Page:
[Update 6/23/2016: Nintendo released a statement, denying that the Color Splash skit references #GamerGate in any way.]
[Original article:] It looks like #GamerGate has had enough of an impact on the industry to receive parodies in the world of AAA video games. A reference to the 2014 scandal surfaced in the most unlikely of places: a Nintendo game for the Wii U, specifically Paper Mario: Color Splash.
A loyal reader tipped us off to a live-stream that was taking place during E3 featuring Nintendo’s newest game Paper Mario: Color Splash. Nintendo Everything captured the 40 stream, but the most significant segment starts at the 20 minute mark when Mario gets wrapped up in a scandal involving a shuffle contest that involves some quintuplet Toads.
Things start with a “Toad and Go Seek” event where Mario must find five Toads as part of a special event. The “five fun guys” go hide and Mario ends up finding them all by smashing the ground and other items scattered around the immediate area.
After finding all five guys Mario returns to the Toad in yellow, the Toad asks if Mario wants to be part of the main event. If Mario agrees to participate it involves a “Toad Shuffle” guessing game in order to win a key to the Blissful Beach.
Mario partakes in the event and guesses the right Toad in the “Five Fun Guys” shuffle game, but the Toad in yellow says that it’s wrong. This causes Huey the paint can to come out and say that the event was rigged because he was following along with the Toad who had been given the key in the shuffle game. However, the Toad in Yellow brushes it off because he says they have no evidence.
The Toad in yellow further states that all the Toads in the shuffle game are the same and that Mario just lost the game fair and square. However, Mario decides to play the game again but this time, with the help of Huey, he marks the Toad who the key was given to before they begin to shuffle. Mario loses the game again, but since they marked the Toad who the key was given to they have evidence to call out the competition as being rigged.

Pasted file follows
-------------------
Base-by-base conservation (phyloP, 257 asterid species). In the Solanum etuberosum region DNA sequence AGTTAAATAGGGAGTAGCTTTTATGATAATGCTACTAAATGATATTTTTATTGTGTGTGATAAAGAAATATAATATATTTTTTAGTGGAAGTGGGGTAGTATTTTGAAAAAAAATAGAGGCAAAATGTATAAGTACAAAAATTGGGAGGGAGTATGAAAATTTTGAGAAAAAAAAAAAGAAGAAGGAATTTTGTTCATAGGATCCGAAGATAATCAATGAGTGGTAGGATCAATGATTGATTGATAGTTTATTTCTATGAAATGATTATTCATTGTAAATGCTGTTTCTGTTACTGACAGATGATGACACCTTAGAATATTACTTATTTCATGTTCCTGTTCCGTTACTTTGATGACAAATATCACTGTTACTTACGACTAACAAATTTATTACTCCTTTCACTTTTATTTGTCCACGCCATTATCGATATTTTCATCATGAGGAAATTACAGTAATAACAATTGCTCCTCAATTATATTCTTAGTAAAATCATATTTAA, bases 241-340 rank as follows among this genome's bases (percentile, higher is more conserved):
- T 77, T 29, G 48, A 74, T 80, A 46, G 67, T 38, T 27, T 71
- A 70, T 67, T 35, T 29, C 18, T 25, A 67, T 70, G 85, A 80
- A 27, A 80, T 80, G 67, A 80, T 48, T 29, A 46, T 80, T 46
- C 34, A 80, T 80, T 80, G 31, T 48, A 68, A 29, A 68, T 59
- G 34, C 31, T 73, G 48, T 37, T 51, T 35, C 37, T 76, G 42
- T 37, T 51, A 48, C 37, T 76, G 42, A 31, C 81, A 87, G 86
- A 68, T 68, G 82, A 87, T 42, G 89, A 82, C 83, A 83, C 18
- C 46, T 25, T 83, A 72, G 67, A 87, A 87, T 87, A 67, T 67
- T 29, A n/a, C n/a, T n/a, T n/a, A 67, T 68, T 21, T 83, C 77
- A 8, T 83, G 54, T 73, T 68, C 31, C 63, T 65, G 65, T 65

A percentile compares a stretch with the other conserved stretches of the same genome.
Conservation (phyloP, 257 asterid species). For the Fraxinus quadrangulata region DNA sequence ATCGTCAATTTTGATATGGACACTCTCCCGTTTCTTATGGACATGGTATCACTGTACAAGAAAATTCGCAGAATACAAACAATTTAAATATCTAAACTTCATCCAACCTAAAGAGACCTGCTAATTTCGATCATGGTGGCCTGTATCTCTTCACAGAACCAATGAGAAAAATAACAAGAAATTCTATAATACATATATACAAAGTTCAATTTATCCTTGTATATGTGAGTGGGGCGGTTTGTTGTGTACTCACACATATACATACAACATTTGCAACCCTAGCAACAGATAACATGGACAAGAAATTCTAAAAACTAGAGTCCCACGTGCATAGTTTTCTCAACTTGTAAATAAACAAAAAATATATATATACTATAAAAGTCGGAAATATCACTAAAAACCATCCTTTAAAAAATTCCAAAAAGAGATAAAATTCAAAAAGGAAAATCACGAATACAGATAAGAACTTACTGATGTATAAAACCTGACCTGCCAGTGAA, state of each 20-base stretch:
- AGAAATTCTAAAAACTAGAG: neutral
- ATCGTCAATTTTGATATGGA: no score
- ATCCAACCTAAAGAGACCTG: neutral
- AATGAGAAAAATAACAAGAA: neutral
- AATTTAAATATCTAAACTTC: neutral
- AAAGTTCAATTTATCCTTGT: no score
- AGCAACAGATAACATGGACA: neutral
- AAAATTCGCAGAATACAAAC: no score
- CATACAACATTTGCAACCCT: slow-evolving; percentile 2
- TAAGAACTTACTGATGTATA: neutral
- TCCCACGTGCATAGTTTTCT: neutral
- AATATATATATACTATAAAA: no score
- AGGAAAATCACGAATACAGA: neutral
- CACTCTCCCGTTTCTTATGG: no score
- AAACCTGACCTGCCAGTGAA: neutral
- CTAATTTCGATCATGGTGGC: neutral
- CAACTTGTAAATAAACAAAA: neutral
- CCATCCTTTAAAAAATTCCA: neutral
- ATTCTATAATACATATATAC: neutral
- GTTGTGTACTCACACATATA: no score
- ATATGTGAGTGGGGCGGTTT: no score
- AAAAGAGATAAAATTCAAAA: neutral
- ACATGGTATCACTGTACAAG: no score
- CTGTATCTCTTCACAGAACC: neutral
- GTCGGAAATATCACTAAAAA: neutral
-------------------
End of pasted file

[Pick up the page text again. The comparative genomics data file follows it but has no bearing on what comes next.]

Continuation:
When the Toad in Yellow gets called out for being a fraud he responds saying…
“Man, is this gonna ruin my career?! I can see the headline now: “Shufflegate: Exposed!”
After bribing Mario and Huey to stay silent by giving them the Blissful Beach key, the player is awarded the mission and no one is the wiser about “Shufflegate”. In a private Facebook conversation between the two people involved in #GamerGate, it was also mentioned that the information shouldn’t be brought to light or else careers would be over with, and that it would “hurt a lot of people”, as pointed out in a tweet by Mug33k.
— Mug33k (@Mug33k) June 18, 2016
In the end, it was about ethics in shuffling.
In real life things didn’t quite go like that.
Kotaku (amongst others) were called out for unethical infractions involving journalists and developers. They opted to cover it up and use the Game Journo Pros secret e-mail list to keep the narrative going in the enthusiast and mainstream media that it was just gamers being “toxic” and “misogynistic” against female game developers. However, it was later detailed how one of Kotaku’s writers was in the credits of a game, slept with the developer, and exchanged funds upward of $800 with the developer, all while writing about this developer across several websites without disclosure.
Several other websites were also called out for Federal Trade Commission breaches, and the Game Journo Pros were exposed for attempting to monopolize the industry with blacklists, along with allegations of impropriety from the former IGF chairman Brandon Boyer, as outlined in a video series by ShortFatOtaku.
Unlike Paper Mario, the gaming media did not walk down the road of ethics silently or willingly, creating massive headlines across the entirety of both the gaming and tech industry at large by attempting to drag the community through the mud all while blaming #GamerGate for any and everything under the sun.
It’s obvious Nintendo took jabs at the “Five Guys” connection that was outlined in a blog post by Eron Gjoni, which eventually led to Kotaku being outed for unethical behavior, and Nintendo seemed cheeky enough to include the “Shufflegate” phrase as an obvious nod to #GamerGate. The bonus on top was when the Toad in yellow called for “evidence” and Mario and Huey had to level up and get smart about exposing the fraudsters, which is exactly what happened in #GamerGate when the journalists said the claims of corruption were all conspiracy theories until Breitbart broke the story about the Game Journo Pros with the headline “Exposed! The Secret Mailing List Of The Gaming Journalism Elite”.
Well played, Nintendo.